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I was recently reading a blog about sentence length at Divertir Publishing. It mentioned reading level algorithms which I immediately researched. I was intrigued because, although I write every chance I get, I’ve never really thought about how it affects the reader.
Some people, like my wife, enjoy quick reads. If she comes across a really descriptive paragraph that is laying out the environment, she skips ahead. She wants the meat of the prose only; just the facts, Mam. Whereas some readers, like myself, can sit down with Proust or Dickens and be happy. If you want to tell me, in five pages or more, how you put on your pajamas last night, that’s fine. As long as the language is intoxicating and the words perform their ballet gracefully on the page. But what makes a quick read a quick read?
Sure, there’s the reader’s interest level. You love a book and so you stay up all night and finish it at 3:00 am. But sentence length plays an important role too. The shorter the sentences, the quicker your inner voice is going to read. And of course, since there are fewer words to read, it’s a quicker read by default anyway. Short sentences infer action, and maybe dialog. It races forward. Bullies its way along the pages.
Longer sentences command more attention. You can’t have ADD and read a Proustian sentence to the end. Once you reach the fourth aside, you start daydreaming and wondering what the first part of the sentence was even talking about to begin with. Longer sentences infer complexity. They are for setting scenes, backstories, character’s thoughts, philosophies, and description in general. They saunter, nonchalant across the page. They may require more introspection and brain power. I may read Dickens, but I don’t attempt to do so waiting in a doctor’s office.
So sentence length is important because it can affect how your work is read. And that means it can determine your audience. And knowing your audience is compulsory.
The Flesch Reading Ease and the Flesch–Kincaid Grade Level tests are used to determine ease of comprehension and reading difficulty. They are used by people like the U.S. Department of Defense, included in applications like Microsoft Word, and used as a gauge for certain standards on documents like insurance policies. And the algorithm used in these tests both use words per sentence as a variable. The other variable is syllables per word. The longer the sentences, the more syllables per words, the more complex the work. At least in general. Sure, there may be plenty two syllable words you’ll have to look up in a dictionary, and an algorithm like this doesn’t allow for obtuse metaphors, but overall it’s a good measuring stick.
So like any good geek, I felt the need to turn sentence length into a mathematical construct. I developed a program that takes anything written, measures the sentence length, and graphs it for a visual representation of the words per sentence. Using the graphs, you should be able to tell a few things about the work without actually seeing it. For this article, I’ve only graphed the first 50 sentences. Can you tell what kind of read the first graph would be? Don’t look at the X-Axis label.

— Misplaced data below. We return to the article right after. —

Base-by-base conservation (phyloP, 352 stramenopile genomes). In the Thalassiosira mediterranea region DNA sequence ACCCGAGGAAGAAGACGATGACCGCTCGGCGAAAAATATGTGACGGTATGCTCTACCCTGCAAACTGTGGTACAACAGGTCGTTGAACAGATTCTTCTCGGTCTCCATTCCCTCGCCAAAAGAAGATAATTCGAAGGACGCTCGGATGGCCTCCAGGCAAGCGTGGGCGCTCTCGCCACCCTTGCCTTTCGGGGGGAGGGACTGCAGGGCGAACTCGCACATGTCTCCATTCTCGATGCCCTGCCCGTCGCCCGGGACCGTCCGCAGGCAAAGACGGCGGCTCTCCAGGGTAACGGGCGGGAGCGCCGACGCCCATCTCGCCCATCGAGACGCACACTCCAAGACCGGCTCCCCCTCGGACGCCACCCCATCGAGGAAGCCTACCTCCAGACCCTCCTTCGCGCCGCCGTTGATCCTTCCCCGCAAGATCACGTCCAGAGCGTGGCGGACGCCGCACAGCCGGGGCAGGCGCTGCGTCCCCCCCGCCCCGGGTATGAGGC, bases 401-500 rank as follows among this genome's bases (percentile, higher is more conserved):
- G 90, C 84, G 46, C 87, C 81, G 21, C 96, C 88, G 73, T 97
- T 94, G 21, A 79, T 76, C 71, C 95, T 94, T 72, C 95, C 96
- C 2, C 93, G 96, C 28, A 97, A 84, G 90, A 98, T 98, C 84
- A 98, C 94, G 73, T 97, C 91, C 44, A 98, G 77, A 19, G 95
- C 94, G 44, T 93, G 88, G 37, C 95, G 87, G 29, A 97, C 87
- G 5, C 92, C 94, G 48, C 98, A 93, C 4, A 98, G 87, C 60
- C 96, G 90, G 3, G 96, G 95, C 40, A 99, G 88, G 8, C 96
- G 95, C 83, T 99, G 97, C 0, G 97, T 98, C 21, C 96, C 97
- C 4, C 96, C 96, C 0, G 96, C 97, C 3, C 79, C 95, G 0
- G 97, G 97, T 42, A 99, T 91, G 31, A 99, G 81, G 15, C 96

It’s Janet Evanovich’s One for the Money. A quick read. I’m not grabbing the average length yet, but from the graph you can see the novel starts out with words/sentence in the 8 to 15 range, with only 3 sentences over 20 words.
What about this one?
It’s Proust. A brain bender and acquired taste. Easy to get lost. It can’t even be graphed using the 50 word max. Here’s the full graph.
The intro to Swann’s Way hardly ever dips below the 20 words/sentence mark. And a couple of paragraphs masquerading as sentences weigh in at over 160 words. I wonder if Proust talked like he wrote. You would have to have Steven Tyler lungs.
After a few different books, I fed it one of my blogs called Potential Energy. I think it looks like a healthy EKG. This looks to me like a diverse mix, enough to keep you on your toes so you don’t wander off on me.
Then I fed in the first part of one of my novellas called Sorry Charlie. It looks like someone should hit the nurse button. There seems to be a literary arrhythmia taking place.
And maybe I shouldn’t place to much import on these little graphs, but I’m very happy with Potential Energy and not so much with the start of Sorry Charlie. At any rate, I think these might be useful.
You could, for instance, feed in a book and see at a glance if it matched your reading level or preference. You could gather metrics over time to uncover patterns in the graphs. You might be able to tell a particular genre by the graph. Every book would have an EKG.
If you are a writer, you could use it as a tool to pick out the flow of certain sequences in your book. The graph above can be colored in under the line for specific ranges where there is considerable action, as noted by contiguous, short sentences, or where there is more thought provoking prose, as evidenced by a cluster of longer sentences. You could then visually ascertain whether your writing was leading the reader down the path you intended.
And of course, there are other chart styles that could be explored. Other variables you could take into account, so on and so forth. But aside from all the geekery, I will certainly give the overall sentence length variation a look.
If you would like to play with the already available algorithms online, Google ‘reading level algorithms’ and feed in some of your writings. Are you writing for your audience?